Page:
When a series switches developers, you expect big changes. However, Crackdown 2 studio Ruffian Games stuck closely to the blueprint laid out by Realtime Worlds in the first game. Everything you liked about the first game returns in the second. There's not much beyond that, unfortunately.
Players once again inhabit the role of a superpowered soldier in the employ of the Agency. The Agency rules over Pacific City with an iron fist and brutally stamps out any malcontents. Two threats compete for their Agents' attention: a band of armed rebels known as Cell and a horde of bloodthirsty mutants called simply The Freaks.
Cell is simply a bunch of dudes with guns like the gangs from the first Crackdown. The Freaks serve as a good counterpart, as they prefer close-range attacks and rely on superior numbers to swarm you. They're a more varied opponent, too, with different breeds that can spit acid or tackle you. To make Cell more challenging, the developers simply resort to throwing more and more of them at you or giving them all miniguns and rocket launchers.
The Freaks are quickly spreading through the city so they're the higher priority for the Agency currently. Your main mission in the campaign is to eliminate them from Pacific City once and for all with Project Sunburst. The Freaks can't survive in ultraviolet light so what Project Sunburst does is hit their subterranean nests with UV blasts. To set up these attacks, you first retake absorption units that are in the hands of Cell. These are towers that gather up energies for the UV attacks or something. After you've retaken three of these absorption units, you can assault the local Freaks' lair. The Agency lowers a beacon into the nest and you must keep the Freaks from destroying it while it charges up and detonates.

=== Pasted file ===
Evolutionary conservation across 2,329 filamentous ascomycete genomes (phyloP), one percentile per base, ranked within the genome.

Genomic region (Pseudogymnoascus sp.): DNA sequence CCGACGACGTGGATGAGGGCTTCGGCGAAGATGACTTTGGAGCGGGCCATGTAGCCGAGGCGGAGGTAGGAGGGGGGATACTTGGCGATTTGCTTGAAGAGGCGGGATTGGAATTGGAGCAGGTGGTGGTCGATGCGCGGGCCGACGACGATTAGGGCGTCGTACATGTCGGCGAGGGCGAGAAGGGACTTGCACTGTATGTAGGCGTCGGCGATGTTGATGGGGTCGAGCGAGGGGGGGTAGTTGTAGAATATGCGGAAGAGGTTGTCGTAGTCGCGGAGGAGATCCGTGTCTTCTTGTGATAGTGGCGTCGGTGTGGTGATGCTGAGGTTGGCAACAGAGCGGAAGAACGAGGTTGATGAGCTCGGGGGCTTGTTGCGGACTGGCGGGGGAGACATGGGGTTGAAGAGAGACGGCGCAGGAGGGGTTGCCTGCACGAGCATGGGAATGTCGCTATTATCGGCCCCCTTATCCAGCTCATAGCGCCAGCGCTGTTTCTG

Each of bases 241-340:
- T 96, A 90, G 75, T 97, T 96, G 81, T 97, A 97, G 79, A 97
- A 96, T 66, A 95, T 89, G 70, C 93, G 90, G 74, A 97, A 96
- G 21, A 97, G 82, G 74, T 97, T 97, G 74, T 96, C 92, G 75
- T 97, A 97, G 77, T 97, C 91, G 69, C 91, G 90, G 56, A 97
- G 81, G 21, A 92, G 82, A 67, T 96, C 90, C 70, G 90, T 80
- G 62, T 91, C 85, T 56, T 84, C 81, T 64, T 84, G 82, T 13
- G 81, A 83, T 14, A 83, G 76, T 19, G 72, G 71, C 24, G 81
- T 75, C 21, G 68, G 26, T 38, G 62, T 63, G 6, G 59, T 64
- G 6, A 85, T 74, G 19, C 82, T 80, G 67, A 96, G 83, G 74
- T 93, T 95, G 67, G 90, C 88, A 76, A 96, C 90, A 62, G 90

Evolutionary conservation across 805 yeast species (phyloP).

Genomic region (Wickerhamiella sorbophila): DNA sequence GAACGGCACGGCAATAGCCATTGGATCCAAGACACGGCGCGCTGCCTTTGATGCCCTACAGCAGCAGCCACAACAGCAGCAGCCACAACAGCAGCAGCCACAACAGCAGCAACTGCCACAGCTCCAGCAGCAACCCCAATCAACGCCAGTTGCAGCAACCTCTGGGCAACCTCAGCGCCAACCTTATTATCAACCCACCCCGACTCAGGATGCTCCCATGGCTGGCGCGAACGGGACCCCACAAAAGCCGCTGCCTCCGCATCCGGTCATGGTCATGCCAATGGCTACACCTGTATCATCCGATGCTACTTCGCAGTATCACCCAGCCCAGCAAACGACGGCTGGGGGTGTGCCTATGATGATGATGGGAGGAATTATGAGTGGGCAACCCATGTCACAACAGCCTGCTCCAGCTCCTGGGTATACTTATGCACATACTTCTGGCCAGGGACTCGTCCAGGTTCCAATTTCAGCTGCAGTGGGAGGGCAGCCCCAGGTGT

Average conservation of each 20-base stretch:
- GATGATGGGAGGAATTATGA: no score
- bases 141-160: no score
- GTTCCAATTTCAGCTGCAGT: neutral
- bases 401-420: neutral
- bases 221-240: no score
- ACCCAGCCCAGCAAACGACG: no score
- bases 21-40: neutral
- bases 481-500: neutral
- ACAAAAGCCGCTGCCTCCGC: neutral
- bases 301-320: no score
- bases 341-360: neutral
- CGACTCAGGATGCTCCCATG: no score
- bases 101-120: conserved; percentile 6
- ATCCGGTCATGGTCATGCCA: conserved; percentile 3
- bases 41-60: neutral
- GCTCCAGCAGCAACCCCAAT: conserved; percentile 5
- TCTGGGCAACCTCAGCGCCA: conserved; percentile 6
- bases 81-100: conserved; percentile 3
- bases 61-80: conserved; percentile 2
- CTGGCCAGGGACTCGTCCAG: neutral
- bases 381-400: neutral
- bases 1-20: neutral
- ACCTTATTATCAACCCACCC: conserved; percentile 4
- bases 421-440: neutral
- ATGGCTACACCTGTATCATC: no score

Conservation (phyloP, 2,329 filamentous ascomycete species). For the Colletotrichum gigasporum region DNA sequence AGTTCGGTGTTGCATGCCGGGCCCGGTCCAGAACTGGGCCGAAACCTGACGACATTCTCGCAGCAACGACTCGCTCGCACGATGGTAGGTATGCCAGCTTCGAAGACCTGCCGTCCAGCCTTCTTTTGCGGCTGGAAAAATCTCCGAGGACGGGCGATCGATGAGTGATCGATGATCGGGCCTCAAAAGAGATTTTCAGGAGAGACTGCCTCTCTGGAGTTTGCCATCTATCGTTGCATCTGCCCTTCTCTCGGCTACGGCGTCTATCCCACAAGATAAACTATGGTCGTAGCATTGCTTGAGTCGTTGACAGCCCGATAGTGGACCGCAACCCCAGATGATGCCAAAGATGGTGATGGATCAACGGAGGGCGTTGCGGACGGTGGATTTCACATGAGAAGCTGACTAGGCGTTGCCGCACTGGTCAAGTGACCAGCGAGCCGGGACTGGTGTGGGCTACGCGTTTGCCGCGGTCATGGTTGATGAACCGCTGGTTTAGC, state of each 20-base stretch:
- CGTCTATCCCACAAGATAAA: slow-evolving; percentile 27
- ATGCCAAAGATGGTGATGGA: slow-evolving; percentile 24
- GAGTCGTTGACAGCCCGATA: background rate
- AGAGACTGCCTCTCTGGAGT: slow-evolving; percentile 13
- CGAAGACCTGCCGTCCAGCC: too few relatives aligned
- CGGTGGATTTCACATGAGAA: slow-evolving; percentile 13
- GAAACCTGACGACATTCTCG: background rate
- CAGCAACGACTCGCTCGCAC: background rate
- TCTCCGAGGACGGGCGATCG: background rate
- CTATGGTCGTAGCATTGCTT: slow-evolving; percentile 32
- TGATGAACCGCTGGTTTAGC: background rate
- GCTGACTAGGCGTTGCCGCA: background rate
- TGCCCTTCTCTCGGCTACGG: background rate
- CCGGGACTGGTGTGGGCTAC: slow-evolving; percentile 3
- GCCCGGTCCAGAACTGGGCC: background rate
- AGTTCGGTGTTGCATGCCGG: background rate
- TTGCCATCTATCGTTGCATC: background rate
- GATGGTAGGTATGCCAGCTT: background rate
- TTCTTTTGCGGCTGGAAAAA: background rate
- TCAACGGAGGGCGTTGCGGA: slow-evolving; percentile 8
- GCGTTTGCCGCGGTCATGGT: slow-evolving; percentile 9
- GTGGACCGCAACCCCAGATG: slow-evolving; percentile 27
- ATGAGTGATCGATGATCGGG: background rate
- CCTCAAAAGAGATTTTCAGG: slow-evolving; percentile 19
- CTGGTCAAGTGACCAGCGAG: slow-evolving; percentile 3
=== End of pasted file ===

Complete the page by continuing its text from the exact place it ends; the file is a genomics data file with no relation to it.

This whole process is fun the first time you do it. However, the campaign consists of doing nine times in different parts of Pacific City. The enemies get tougher as you progress through the game but other than that, it's pretty much the same gameplay experience from beginning to end. Very little effort is made to disguise this repetition, too; there's very little narrative to speak of. You don't learn much more about the story than what I described earlier unless you hunt down audio logs hidden through the city. The campaign ends up feeling like an optional side quest that you might plow through for Achievements' sake.
The only thing that really changes through the campaign is you. Your Agent has five attributes - Agility, Strength, Firearms, Explosives, and Driving - that can be leveled up four times. You can upgrade these in the course of normal gameplay or through dedicated challenges. For example, Driving skill can be increased by running over enemies, chasing down purple orbs that zip around the streets, completing checkpoint races, or pulling off tricks. The inclusion of Freaks in Crackdown 2 makes "grinding" up these skills easier. Running over, pummeling, shooting, or blowing up the large packs of Freaks leads to easier upgrades.